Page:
"He's come a long way in that regard, minimizing damage," Rockies manager Walt Weiss said. "The big one was the sixth inning -- really wanted him to get through that sixth instead of having to go to the 'pen."
The Rockies offense humming behind him, Nicasio (8-6) allowed just one extra-base hit and struck out nine -- one short of his career high.
Well before he ran into trouble in the sixth, however, Nicasio escaped a two-out, bases-loaded jam in the first inning. That was what gave him the initial boost of confidence, which carried over into the later innings.
"Big trouble in the first inning and no problem, 'OK, I can go now,'" Nicasio said.
It was the Rockies' third win in four games, this one coming after they took their first road series in more than six weeks in a 4-3 win over the Marlins on Sunday. Monday's win also opened Colorado's nine-game homestand, its second to last of the year.
Todd Helton got the offense rolling in the second when he launched a Barry Zito curveball into the Rockies bullpen with Nolan Arenado on base for an early 2-0 Colorado lead.
Center fielder Charlie Blackmon -- filling in for Dexter Fowler, who left after he bruised his left knee attempting to steal second -- led off the next inning with a homer that crept over the right-field wall.
"We got to Zito early, which was nice," said Arenado, who finished 3-for-4 and scored two runs. "We got people on base and we were letting it go. ... We were taking our hacks, and today they were falling."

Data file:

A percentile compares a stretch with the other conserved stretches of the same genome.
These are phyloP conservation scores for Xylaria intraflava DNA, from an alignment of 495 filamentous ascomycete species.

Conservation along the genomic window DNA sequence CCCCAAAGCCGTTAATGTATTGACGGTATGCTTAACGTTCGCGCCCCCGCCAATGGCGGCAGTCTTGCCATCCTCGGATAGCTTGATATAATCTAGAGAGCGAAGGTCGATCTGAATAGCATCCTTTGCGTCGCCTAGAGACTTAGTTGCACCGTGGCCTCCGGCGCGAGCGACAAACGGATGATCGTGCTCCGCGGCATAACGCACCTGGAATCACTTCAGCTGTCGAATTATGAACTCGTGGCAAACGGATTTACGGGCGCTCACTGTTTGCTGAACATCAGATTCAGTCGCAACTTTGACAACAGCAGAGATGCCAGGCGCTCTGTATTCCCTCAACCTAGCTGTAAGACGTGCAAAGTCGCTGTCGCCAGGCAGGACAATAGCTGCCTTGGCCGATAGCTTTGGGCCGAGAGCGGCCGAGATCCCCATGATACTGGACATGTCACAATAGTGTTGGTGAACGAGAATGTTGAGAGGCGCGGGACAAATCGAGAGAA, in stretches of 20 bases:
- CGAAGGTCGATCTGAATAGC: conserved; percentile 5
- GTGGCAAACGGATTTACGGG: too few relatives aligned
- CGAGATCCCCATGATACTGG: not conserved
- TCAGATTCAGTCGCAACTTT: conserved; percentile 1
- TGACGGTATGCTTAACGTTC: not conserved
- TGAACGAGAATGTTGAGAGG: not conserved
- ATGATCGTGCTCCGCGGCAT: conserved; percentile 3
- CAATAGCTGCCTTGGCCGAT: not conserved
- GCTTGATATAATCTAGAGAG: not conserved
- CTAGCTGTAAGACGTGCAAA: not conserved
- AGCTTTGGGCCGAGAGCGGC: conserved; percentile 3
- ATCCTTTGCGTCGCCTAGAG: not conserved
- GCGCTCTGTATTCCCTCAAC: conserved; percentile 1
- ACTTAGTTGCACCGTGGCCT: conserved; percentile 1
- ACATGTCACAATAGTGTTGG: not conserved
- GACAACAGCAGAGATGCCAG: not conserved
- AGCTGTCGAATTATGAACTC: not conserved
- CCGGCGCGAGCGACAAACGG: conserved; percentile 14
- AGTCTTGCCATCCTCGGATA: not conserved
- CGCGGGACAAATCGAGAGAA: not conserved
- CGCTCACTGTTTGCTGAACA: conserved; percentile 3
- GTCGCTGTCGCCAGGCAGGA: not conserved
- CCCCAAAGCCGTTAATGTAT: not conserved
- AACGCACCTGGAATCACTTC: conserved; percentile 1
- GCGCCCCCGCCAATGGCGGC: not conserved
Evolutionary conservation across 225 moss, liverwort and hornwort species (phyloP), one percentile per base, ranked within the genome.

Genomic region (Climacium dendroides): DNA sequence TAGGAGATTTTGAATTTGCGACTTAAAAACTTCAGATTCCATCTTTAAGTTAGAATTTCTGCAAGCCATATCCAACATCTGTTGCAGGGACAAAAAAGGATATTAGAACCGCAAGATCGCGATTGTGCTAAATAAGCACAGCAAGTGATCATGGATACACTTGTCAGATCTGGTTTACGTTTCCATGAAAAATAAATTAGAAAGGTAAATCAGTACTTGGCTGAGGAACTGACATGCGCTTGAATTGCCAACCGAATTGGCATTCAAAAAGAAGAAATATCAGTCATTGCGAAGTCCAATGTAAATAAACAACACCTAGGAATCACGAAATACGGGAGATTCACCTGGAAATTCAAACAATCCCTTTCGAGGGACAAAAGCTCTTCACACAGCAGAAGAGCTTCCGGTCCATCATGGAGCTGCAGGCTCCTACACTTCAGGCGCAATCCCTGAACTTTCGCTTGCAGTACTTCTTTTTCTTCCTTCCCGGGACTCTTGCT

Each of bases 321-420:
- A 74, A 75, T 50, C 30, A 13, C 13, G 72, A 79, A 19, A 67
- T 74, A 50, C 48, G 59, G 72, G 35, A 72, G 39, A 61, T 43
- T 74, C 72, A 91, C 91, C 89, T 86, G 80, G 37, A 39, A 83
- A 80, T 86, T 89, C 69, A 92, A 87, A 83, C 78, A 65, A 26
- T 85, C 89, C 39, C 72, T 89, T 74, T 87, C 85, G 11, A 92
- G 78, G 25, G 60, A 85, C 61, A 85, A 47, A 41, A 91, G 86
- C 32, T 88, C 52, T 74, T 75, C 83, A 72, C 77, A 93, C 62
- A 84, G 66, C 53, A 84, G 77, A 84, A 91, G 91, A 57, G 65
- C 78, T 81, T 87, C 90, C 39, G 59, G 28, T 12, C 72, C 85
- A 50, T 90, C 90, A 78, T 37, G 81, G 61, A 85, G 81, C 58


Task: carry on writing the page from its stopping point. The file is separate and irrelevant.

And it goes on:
While the two early homers accounted for half the runs, every hit seemed to find a gap in the infield or a space of open grass in the outfield.
The Rockies added two more runs in the fourth when the first three batters all reached base, Nicasio lending a helping hand away from the mound by dropping a single just in front of center fielder Gregor Blanco to score Arenado. Second baseman Marco Scutaro then bobbled a potential double-play ball on a Blackmon groundout, the forceout at second enough to score Helton and make it 5-0.
Zito's (4-10) night ended after that fourth inning, allowing all five runs on nine hits and striking out just one. Despite his strong career numbers against Colorado, Zito's ERA over his last four starts against the club ballooned to 7.71.
San Francisco's first major scoring opportunity came in the first, when Scutaro doubled before Posey and Hunter Pence reached on a walk and single, respectively, to load the bases with two outs. But Nicasio got Pablo Sandoval to swing and miss on a fastball and escaped his first jam.
Aside from a diet of fastballs, Nicasio mixed in sliders and changeups, those two pitches showcasing his improvement and critical to closing out a strong performance.
"I think early [this season] a lot of those sliders were a ball out of his hand, so they didn't really serve a purpose," Weiss said. "But now when he gets it closer to the plate, it's a very effective pitch, especially on righties."
In the sixth, Sandoval nearly brought Nicasio's strong outing to an abrupt end, a flyout to deep center dying just a few feet short of a three-run homer. After that, his day ended in fitting fashion -- with a swinging strikeout.
"He was sharp today," said Pence, who stayed in the game after a scary first-inning collision with the right-field wall. "His fastball, he was locating it well and it was just deceptive. It felt like it was getting on you really quick."
Corey Dickerson crossed home for Colorado's final run in the seventh when Giants reliever Jose Mijares sent a throw wide of the first baseman and allowed DJ LeMahieu to reach safely.
Reliever Wilton Lopez allowed one hit in two scoreless innings before Jeff Francis gave the Giants their first run in the ninth. Francisco Peguero roped a two-out single to left before pinch-hitter Joaquin Arias scored him with a double into the left-center gap.